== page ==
FROM Tahoe Regional Planning Agency http://www.trpa.org/programs/shorezone/
Shoreline Plan At its Wednesday, Oct. 24, 2018, meeting, the Tahoe Regional Planning Agency (TRPA) Governing Board approved a new Shoreline Plan for Lake Tahoe.
The Shoreline Plan was developed through a collaborative process that included TRPA, Lake Tahoe Marina Association, Tahoe Lakefront Owners’ Association, League to Save Lake Tahoe, Lahontan Regional Water Quality Control Board, Nevada Division of State Lands, and California State Lands Commission.
The plan sets development caps and regulations for new shoreline structures such as piers, buoys, and public boat ramps and creates a framework for marinas to enhance their facilities if they incorporate environmental improvements into the project.
The Shoreline Plan also creates new programs to ensure shoreline structures and boating activity do not harm the environment, scenery, or recreation experiences at Lake Tahoe. The cost of these programs will be paid for through new fees fairly apportioned to various shoreline users and structures, including mooring registration fees, an increase in boat sticker fees, and boat rental concession fees that will take effect before the 2019 boating season.
New shoreline programs will include stronger boater education and enforcement of the 600-foot no-wake zone at Lake Tahoe, expansion of the no-wake zone to all Emerald Bay, and new no-wake zone buffers around swimmers, paddlers, and shoreline structures at Tahoe to prevent unsafe boating near the shoreline where motor boats, paddlers, and swimmers interact.
Other programs provide coordinated enforcement against illegal boat moorings on the lake; more projects to prevent the spread of harmful aquatic invasive species; enhanced monitoring for noise and scenic impacts from boating activity and shoreline structures; and provisions to keep boats with aftermarket exhaust systems that exceed TRPA, California, and Nevada noise limits from operating on the lake.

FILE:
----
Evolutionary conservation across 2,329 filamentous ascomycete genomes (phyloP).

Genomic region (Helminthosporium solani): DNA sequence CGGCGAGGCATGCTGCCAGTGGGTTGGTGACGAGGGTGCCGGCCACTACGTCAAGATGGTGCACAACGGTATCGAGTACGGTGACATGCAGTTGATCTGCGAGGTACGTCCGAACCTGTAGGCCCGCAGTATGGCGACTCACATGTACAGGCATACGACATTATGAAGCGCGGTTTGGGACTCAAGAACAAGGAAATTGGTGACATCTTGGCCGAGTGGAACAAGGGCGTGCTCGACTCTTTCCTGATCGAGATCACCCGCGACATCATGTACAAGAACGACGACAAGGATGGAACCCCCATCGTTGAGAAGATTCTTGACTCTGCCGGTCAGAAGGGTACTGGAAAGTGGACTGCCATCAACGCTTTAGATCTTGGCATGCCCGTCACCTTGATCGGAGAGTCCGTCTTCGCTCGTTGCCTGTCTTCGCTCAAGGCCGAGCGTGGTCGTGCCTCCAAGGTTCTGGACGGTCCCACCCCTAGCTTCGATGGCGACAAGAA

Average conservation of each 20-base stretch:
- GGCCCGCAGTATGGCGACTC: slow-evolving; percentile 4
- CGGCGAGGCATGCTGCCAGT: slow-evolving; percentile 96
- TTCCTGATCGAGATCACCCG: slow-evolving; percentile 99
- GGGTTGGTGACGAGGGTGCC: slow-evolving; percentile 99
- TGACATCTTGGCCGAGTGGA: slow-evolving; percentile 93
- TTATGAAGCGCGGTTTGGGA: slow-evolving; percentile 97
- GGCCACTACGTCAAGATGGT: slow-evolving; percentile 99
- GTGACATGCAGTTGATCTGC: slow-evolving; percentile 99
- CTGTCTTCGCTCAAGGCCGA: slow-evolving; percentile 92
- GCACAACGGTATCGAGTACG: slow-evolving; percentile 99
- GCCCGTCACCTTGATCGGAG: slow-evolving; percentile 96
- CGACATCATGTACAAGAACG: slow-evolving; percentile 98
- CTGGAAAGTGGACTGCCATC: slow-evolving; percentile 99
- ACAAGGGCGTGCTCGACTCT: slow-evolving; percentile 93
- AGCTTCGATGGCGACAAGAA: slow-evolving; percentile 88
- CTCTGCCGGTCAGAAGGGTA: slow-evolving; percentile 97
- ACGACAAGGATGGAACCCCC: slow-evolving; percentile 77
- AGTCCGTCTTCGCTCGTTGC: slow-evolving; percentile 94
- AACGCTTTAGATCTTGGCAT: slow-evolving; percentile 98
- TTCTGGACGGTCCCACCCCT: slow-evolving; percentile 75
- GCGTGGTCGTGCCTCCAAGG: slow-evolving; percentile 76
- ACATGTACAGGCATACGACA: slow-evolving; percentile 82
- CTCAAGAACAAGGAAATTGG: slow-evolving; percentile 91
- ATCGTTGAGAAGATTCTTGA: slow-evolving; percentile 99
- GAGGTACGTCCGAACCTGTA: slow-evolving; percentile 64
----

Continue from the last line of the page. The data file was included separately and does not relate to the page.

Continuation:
People are encouraged to visit www.shorelineplan.org to learn more about the plan and new programs, permitting processes and phases, and fees. At the website, people can read a Shoreline Implementation Program Report that details how the Shoreline Plan will take effect in coming months and sign up for email newsletters about upcoming implementation actions.
The Tahoe Regional Planning Agency Governing Board directed agency staff to implement a partial permitting program for the shorezone of Lake Tahoe following the 2010 court ruling that recalled the updated shorezone ordinances adopted in 2008. Under this current partial permitting program, TRPA is accepting applications for certain non-boating facility projects and for the maintenance, repair, reconstruction, modification, and expansion of legally existing boating structures that do not adversely affect the environment, either individually or cumulatively. TRPA will not accept or process applications for the permitting of new boating facilities, including piers, buoys, slips, boat ramps and boat lifts, and applications for deviation from standards for allowable length beyond the pierhead line for legally existing, privately owned multiple use piers, until the completion of additional environmental review by TRPA.
TRPA has developed guidelines to implement the partial permitting program and screening criteria to assist applicants in determining whether certain projects may be accepted and processed under the partial permitting program. The partial shorezone permitting program will extend until TRPA completes further environmental analysis and brings forward updated Shorezone ordinances for consideration by the TRPA Governing Board.
Go to Shorezone Applications & Forms to find out what projects can currently be permitted.
Filed under: Lake Tahoe Lifestyles
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